Eligibility for the MCDC Initiative
According to the SEC, issuers who may have made materially inaccurate statements in a final official statement, and the lead or sole underwriter in both competitive and negotiated underwritings in which the final official statement contains materially inaccurate statements regarding an issuer's compliance with continuing disclosure, should consider self-reporting to the SEC. In addition, issuers and underwriters that have already been contacted by the SEC as of March 10, 2014, but against which no enforcement action has yet been taken, may be eligible for the MCDC Initiative and may contact the SEC to discuss eligibility. These issuers and underwriters may self-report by submitting a completed questionnaire no later than September 10, 2014.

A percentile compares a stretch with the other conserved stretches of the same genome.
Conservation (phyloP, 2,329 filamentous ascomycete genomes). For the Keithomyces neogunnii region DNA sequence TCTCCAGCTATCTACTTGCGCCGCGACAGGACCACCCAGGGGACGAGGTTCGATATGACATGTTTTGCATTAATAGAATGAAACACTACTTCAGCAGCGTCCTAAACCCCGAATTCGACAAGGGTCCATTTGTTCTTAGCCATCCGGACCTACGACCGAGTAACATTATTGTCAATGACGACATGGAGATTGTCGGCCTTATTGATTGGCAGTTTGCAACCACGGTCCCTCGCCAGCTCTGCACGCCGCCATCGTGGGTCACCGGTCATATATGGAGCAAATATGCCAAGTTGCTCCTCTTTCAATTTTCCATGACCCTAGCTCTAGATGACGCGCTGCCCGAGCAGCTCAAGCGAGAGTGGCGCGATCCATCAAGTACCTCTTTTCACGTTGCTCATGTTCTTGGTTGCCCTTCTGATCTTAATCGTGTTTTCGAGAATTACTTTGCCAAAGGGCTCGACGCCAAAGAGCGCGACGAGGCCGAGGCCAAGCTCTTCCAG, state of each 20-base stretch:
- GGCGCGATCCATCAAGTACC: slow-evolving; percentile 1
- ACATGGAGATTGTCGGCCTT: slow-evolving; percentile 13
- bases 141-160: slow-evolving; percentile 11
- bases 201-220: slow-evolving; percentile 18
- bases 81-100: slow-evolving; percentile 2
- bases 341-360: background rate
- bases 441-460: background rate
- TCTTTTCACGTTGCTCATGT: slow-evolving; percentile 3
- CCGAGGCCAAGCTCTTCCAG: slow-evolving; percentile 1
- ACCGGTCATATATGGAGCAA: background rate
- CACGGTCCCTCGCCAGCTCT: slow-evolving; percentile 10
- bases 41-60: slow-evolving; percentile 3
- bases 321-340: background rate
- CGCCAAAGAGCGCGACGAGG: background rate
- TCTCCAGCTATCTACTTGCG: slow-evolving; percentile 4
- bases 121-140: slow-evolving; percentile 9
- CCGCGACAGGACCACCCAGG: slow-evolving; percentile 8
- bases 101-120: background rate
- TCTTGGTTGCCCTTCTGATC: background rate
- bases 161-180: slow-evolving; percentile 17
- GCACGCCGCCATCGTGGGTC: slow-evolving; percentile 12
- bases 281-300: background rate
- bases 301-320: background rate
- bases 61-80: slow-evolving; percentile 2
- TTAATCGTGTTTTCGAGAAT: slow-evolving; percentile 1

Standardized Settlement Terms
If an entity meets the requirements of the MCDC Initiative and the Enforcement Division decides to recommend enforcement action against the entity, the Enforcement Division will recommend that the SEC accept a settlement in which the underwriter or issuer neither admits nor denies the findings of the SEC and the eligible issuer or underwriter consents to a cease and desist proceeding.
Standardized settlement terms will include agreeing to certain undertakings. For issuers, these include establishing appropriate policies and procedures regarding continuing disclosure obligations, updating past delinquent filings, and cooperating with the Enforcement Division in the investigations of others. For underwriters, these terms include retaining an independent consultant to conduct a compliance review, taking reasonable steps to enact recommendations and cooperating with the Enforcement Division in the investigation of others.